by Olivia Folmar Ard As much as I wish otherwise, writing isn’t a full-time job for me. Forty hours a week, I’m an administrative assistant at a public liberal arts university. During my time in this department, which houses communication studies, journalism, public relations, and mass communication, I’ve been privileged to witness students of these disciplines as they learn how to turn messages into art. The mass communication students learn how to operate cameras, lighting, and other equipment that will one day land them a job in television, filmmaking, or something else equally exciting. It’s truly eye-opening to see how much preparation, time, and effort is required for a relatively…

  • Beautiful Words,  Craft

    Never Say Never: Writing “Rules” That Beg to Be Broken

    By Jennifer Worrell How many of you have heard the old saw, “Write it your way!” or “Write the story you want to read!” And so you do. And then you’re told…you can’t do that. Only {insert bestselling author names here} can do that. But no one explains why. How did successful writers get that privilege, and who gave it to them? Creative writing is nothing without artistic expression, but that’s impossible to achieve if you’re imprisoned by arbitrary rules. In search of a like-minded community, I joined far too many online writers’ forums. A lot are great (especially this one!) and can help you through many a muddy spot…

  • Beautiful Words,  Character Development,  Craft

    Eight Ways You May Be Bungling Your Dialogue In Your Novel

      “I’m not bungling my dialogue,” you say to yourself. But you’ve had a few complaints from your beta readers about how they don’t like the characters. You’ve been told the story feels dead. While your plot is tight and your pacing is perfect, the characters themselves feel off. The trouble could be your dialogue. Dialogue is the soul of the characters. Dialogue is what brings the story to life for your reader. Are you bungling it? You may be bungling you dialogue if . . .  You’ve forgotten about the influence of setting. Your story’s setting may play a role in the way that your characters speak. But too…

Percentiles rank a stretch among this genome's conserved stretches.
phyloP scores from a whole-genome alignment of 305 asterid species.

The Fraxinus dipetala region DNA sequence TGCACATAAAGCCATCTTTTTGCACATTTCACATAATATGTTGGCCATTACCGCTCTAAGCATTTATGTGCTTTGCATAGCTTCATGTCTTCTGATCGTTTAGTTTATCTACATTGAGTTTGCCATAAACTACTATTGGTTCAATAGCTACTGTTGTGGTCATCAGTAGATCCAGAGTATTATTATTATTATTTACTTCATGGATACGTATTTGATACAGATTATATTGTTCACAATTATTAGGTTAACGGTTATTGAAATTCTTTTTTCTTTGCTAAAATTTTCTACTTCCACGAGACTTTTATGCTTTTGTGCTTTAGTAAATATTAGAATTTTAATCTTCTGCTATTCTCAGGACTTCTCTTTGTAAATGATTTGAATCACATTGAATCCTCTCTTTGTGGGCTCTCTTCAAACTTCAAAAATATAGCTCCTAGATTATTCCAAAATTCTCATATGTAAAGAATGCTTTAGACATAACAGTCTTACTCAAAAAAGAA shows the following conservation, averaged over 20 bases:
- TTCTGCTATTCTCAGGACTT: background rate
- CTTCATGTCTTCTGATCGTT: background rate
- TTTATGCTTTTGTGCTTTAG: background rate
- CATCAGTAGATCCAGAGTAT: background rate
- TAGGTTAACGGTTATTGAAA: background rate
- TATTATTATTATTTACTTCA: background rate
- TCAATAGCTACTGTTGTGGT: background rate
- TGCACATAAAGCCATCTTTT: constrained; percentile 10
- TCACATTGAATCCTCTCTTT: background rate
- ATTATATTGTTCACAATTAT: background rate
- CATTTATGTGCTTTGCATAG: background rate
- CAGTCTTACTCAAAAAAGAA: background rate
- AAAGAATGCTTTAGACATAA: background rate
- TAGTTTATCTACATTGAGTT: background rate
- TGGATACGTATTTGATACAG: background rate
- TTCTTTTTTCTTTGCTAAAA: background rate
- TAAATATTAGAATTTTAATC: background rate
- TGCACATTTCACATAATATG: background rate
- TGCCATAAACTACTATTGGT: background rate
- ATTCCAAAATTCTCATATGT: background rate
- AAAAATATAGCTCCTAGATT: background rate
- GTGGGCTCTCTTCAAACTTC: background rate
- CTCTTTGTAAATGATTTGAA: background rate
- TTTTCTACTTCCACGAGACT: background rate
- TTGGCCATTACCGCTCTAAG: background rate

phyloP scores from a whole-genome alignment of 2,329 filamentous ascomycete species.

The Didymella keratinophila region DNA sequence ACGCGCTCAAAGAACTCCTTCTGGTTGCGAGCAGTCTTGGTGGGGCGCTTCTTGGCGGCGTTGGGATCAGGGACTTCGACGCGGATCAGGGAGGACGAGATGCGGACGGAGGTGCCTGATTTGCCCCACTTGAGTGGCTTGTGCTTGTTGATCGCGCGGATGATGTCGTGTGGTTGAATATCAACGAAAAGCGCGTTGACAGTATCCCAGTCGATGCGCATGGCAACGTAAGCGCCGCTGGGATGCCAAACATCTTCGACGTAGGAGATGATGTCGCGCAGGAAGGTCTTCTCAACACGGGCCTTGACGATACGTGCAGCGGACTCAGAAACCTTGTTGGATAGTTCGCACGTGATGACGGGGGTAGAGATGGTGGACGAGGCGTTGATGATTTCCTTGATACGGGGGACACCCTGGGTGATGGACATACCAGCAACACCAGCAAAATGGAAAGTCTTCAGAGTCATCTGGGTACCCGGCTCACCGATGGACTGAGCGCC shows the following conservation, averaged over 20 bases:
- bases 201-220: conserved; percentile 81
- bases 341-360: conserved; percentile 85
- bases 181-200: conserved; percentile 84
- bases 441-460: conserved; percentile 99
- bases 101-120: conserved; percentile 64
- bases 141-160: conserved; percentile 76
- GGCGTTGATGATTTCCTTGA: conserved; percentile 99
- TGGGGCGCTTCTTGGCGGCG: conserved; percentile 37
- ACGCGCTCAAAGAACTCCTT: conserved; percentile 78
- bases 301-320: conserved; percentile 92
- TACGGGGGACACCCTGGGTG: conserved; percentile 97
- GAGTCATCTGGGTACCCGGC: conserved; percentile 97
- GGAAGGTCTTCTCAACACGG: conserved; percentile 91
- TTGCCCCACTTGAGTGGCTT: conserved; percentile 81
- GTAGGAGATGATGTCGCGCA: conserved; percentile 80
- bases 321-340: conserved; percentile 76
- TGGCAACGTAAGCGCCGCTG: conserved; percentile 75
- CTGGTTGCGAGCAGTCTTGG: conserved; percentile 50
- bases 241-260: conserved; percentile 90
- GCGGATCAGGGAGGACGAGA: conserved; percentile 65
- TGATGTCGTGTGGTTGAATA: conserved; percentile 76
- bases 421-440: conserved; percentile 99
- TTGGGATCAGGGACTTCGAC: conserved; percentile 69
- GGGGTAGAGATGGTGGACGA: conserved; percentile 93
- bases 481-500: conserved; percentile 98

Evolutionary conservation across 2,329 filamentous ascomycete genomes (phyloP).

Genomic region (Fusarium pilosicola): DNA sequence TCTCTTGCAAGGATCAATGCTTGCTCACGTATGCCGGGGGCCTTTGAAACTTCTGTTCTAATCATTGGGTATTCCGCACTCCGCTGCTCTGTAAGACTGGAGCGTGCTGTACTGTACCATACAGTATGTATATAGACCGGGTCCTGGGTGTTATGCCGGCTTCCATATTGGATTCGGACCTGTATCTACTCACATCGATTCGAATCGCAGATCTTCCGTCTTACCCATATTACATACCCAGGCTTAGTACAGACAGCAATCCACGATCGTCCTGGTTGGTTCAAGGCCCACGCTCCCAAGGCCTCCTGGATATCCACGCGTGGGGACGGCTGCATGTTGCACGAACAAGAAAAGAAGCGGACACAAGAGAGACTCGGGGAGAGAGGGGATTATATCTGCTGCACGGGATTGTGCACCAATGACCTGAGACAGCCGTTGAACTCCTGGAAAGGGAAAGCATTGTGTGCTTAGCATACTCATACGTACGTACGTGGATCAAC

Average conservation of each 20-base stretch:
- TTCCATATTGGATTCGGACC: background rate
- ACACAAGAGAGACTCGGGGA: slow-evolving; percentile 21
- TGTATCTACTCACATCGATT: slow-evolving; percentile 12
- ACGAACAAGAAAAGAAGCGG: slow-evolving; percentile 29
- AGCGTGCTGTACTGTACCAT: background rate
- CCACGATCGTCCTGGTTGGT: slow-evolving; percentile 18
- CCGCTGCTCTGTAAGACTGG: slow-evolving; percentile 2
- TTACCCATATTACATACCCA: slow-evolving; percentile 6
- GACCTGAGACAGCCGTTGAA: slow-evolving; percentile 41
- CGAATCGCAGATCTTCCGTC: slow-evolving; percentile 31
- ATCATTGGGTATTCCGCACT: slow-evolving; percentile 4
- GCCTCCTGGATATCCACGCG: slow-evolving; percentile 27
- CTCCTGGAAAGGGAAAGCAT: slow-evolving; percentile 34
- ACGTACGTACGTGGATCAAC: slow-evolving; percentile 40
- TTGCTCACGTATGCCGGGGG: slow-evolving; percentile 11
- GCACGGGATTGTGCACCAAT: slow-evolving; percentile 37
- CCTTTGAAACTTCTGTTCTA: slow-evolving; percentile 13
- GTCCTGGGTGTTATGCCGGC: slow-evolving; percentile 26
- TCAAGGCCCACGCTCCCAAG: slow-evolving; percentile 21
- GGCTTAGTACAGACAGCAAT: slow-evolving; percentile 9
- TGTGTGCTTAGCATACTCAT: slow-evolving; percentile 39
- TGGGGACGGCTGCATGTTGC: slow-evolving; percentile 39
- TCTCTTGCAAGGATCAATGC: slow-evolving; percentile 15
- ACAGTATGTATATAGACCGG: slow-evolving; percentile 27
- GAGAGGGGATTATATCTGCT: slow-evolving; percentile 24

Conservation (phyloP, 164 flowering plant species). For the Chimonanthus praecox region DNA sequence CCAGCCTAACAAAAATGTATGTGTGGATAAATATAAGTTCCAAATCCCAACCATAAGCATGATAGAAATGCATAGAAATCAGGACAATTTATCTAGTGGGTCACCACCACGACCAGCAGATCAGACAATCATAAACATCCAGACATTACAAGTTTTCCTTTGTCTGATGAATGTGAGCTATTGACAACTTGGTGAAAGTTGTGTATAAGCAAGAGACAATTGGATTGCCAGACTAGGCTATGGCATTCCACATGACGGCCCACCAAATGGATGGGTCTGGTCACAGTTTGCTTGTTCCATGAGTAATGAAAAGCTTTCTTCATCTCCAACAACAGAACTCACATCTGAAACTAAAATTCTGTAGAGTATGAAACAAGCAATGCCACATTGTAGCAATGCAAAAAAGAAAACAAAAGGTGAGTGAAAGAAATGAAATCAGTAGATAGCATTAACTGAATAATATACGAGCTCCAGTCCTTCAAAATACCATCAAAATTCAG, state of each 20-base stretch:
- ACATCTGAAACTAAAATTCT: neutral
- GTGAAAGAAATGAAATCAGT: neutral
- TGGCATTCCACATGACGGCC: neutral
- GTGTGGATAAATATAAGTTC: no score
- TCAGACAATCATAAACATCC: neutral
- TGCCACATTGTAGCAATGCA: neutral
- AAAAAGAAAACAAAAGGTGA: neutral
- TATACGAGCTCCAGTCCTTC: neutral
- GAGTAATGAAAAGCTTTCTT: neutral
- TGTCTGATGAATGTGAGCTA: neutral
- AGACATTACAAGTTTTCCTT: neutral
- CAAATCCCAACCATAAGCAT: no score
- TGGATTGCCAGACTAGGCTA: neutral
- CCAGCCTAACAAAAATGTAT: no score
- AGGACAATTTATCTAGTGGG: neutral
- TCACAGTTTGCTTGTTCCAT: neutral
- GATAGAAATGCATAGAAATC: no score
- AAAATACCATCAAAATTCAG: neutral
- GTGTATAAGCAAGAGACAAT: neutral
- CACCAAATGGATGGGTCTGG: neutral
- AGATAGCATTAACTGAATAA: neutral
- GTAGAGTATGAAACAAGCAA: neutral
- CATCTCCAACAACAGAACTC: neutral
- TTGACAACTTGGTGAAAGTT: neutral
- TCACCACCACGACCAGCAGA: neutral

• Beautiful Words,  Craft,  Creativity,  Uncategorized

    Description: Six Ways To Tone It Down And Make Your Story Stronger

    Description can be overdone like Girl Scout cookies, sunny days and reality television. In our fiction writing, description can play a key role. It can make the details of the story come alive vividly. Good description engrosses the reader in the story. But like fine wine, news in an election year, and most pork products, if you have too much description, you may regret it. Many times writers get a little too excited with their descriptions of the people, places and things in their story. As much as I loved the beauty and genius of Les Miserables, I totally skimmed through dozens of pages describing the sewer systems of Paris. With apologies…